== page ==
There are lots of ways to have fun—and stay cool—in the sun, but here are some you’ll want to avoid.
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There are certainly pros to being pregnant in the summer, including flowy sundresses and not having to navigate your changing center of gravity on ice.
You’ll find you’re still able to do many of the activities you love, either as usual or modified—like swimming and exercise—but there are a handful of activities you’ll want to stay clear of.
With some activities—such as cycling, running and tennis—the going advice is that if you did these things before, you can keep doing them at a lighter pace until your second trimester; if you didn’t before, it’s best not to start during pregnancy.
Staying active and having time outdoors is as important as always, but the major factors you’ll want to consider are the possibilities for overheating, dehydration, and impact on your joints. Here are some summer activities to skip until next year.
Hot tubs and saunas
While usually a means of relaxation, hot tubs and saunas are dangerous to developing babies. You can still take warm (not hot) baths at home, but the temperatures that hot tubs and saunas reach are not safe. Overheating has been linked to birth defects, especially in the early stages of pregnancy.
This one should seem obvious, but it’s a summer standby you’ll notice now that it’s gone. You can still go to all the same functions and social events but stick to lemonades and iced teas.
You can also ask your server to make you up a “mocktail” so you’re not empty-handed—many cocktails and blender drinks are tasty without the alcohol.
While the specifics are constantly under debate, drinking alcohol while pregnant has been linked to a higher chance of miscarriage or stillbirth, low birth weights, and developmental problems.
Renovations and major home improvements
You may have work you want to get done on your home before the baby arrives, but be careful about chemicals used in paints, paint removers, varnishes, glues, and other products.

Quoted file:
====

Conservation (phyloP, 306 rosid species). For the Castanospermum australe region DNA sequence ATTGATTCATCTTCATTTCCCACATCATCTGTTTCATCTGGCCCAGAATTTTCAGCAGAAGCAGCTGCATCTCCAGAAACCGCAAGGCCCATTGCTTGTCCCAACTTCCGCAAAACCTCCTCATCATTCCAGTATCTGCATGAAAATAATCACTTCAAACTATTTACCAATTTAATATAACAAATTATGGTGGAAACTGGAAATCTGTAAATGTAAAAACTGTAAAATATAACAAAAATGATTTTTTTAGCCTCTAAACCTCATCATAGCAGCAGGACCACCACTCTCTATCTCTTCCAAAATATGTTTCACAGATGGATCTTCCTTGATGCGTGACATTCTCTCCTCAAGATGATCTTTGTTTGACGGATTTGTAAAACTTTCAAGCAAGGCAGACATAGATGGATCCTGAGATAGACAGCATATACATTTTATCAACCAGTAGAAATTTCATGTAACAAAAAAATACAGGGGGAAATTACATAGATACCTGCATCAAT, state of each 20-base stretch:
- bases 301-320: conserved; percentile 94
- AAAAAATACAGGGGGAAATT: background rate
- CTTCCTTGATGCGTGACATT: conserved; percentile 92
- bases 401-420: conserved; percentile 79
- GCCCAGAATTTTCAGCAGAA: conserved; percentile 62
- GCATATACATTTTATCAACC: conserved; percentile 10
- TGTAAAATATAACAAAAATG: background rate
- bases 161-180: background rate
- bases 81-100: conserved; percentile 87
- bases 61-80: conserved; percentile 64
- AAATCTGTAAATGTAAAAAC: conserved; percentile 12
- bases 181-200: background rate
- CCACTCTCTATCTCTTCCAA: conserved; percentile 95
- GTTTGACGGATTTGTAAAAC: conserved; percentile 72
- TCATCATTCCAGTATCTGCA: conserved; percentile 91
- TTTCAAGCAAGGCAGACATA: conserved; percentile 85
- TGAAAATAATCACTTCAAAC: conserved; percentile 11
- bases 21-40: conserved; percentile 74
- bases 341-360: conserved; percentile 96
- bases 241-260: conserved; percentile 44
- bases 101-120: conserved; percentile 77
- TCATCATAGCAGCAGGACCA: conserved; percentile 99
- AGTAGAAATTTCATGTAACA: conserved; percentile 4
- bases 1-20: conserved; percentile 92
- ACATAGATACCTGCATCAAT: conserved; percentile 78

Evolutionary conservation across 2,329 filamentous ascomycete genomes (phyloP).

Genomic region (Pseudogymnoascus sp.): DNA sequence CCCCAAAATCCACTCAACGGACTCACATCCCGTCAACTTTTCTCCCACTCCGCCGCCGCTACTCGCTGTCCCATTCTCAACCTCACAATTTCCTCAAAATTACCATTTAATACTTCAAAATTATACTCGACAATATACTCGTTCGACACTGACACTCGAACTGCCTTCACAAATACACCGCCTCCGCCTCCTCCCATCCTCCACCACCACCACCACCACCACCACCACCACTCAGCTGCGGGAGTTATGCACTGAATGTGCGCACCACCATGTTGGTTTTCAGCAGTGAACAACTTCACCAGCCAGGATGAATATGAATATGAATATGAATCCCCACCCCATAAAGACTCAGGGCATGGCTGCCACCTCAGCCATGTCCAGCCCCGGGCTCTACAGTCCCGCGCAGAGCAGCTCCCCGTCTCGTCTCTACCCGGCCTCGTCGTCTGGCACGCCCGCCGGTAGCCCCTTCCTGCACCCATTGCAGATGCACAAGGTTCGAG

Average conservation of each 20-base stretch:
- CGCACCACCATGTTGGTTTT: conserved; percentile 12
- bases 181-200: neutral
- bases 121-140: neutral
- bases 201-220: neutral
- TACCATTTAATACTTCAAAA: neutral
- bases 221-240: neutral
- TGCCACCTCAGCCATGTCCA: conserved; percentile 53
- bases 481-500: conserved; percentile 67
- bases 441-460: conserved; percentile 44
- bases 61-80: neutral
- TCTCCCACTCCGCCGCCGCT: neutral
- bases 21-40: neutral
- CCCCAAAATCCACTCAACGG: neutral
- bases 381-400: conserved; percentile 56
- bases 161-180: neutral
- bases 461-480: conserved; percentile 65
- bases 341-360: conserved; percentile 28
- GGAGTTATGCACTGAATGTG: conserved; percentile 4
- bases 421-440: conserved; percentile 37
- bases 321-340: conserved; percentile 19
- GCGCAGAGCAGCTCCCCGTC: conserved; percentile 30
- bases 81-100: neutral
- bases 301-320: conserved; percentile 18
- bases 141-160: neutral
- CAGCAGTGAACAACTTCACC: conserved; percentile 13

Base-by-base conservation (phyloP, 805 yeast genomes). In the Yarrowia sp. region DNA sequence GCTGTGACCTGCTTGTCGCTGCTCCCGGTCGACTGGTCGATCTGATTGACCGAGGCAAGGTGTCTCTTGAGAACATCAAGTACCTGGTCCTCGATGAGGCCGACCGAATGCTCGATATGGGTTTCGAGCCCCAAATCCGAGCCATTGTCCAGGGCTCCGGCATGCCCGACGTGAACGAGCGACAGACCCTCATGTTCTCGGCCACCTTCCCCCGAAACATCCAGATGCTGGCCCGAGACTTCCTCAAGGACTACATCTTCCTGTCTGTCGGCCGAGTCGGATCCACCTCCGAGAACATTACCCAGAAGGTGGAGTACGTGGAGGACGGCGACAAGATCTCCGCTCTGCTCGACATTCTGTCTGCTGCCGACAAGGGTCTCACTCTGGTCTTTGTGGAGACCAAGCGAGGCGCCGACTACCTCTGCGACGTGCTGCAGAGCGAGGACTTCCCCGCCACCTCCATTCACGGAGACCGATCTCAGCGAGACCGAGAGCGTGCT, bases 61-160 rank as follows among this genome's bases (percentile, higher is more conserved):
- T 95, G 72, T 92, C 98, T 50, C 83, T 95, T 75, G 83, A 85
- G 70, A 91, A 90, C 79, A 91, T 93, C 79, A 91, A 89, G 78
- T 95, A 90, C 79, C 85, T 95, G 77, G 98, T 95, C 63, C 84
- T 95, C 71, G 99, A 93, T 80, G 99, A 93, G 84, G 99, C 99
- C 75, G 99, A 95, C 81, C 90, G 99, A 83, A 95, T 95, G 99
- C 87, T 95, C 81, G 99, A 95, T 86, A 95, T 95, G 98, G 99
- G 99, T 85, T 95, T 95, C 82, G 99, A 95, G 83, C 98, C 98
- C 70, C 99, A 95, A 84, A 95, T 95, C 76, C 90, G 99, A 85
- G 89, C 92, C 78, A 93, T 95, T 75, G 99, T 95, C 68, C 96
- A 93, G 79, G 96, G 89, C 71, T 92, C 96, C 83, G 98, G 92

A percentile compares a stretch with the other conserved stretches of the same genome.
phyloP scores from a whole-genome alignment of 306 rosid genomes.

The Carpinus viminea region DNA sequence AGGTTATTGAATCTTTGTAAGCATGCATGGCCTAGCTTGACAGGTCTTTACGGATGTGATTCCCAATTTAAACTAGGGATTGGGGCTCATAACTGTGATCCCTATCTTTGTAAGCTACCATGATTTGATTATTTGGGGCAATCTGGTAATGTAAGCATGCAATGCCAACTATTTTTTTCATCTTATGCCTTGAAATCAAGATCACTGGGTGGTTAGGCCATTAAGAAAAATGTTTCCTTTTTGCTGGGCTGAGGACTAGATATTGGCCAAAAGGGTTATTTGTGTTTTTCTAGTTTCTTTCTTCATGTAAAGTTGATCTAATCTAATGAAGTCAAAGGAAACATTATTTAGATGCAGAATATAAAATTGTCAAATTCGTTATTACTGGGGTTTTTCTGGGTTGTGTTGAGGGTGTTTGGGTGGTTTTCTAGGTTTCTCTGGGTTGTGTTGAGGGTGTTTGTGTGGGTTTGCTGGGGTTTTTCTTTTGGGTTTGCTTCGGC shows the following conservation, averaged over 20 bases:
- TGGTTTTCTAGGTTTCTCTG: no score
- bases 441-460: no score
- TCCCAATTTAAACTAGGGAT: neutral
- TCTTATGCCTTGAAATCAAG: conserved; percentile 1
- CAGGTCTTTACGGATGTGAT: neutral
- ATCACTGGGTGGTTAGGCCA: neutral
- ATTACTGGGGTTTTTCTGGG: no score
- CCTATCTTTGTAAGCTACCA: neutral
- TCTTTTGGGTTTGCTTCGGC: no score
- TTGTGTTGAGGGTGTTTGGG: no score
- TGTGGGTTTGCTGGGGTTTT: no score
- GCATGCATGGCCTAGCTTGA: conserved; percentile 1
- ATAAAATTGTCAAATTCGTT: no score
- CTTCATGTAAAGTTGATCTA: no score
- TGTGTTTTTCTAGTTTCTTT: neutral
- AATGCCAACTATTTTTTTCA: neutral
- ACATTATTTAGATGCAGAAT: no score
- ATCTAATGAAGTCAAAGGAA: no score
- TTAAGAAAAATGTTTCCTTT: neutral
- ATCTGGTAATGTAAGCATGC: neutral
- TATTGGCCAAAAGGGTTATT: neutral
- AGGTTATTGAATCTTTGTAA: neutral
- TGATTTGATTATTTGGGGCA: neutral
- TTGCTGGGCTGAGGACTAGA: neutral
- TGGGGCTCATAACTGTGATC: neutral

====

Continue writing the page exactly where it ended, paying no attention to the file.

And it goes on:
If you can find a non-toxic or organic option, go for it. If not, you’ll want to ask or hire someone to help out. Lead dust from paints in older homes is especially dangerous to your baby-to-be.
Major lifting (Campers, take note)
The two main places this is likely to happen during summer activities are major reorganization projects and camping.
It’s fine to do both, with limitations.
If you’re going to go camping, especially in the latter stages of pregnancy, you may want to stick with car camping or a less rugged option in case of emergency. You definitely don’t want to be carrying heavy camping gear on your own.
Likewise, before the baby comes you might be inclined to reorganize at home, but don’t move furniture or appliances—you’ll need someone else to do that.
Amusement park rides and water slides
Roller coasters and water slides might be part of your typical summer routine, especially if you have older kids. Roller coasters have many abrupt jolts, which could separate the placenta from the uterus prematurely.
With water slides, the concern is a forceful landing, which could harm your baby. You’ll want to skip other amusement park rides also, as the sudden starts and stops are too dangerous to take chances on.
Waterskiing, contact sports, surfing, and horseback riding
The issues with these are mostly the same: you don’t want to risk a high-impact fall. With contact sports, you’re risking injury from impact in other ways (getting pushed, hit by a ball, etc) as well.
With falls during day-to-day life, which do happen during pregnancy, the amniotic sac will protect the fetus—it’s the possibility of more forceful falls that you don’t want to risk.
Whether you’re an experienced scuba diver or looking to take it up on a trip—do not scuba dive while pregnant. Air bubbles can form in your bloodstream when you surface, and a fetus doesn’t have the lungs to filter out these bubbles the way an adult could.
Sun tanning, both outdoors and in tanning salons, can be dangerous and should be avoided. Sun tanning is a risk for both overheating and dehydration. Some suggest avoiding direct afternoon sun, opting for shaded areas during that time, and avoiding dark-colored clothing, which attracts the sun.
Some studies suggest that UV rays break down folic acid, which expectant moms need.
Carly Link, a 33-year old mother of two toddlers. She is a parent and goes through a lot of the usual parenting difficulties herself. Carly shares all her experiences and knowledge about the best baby products through this blog.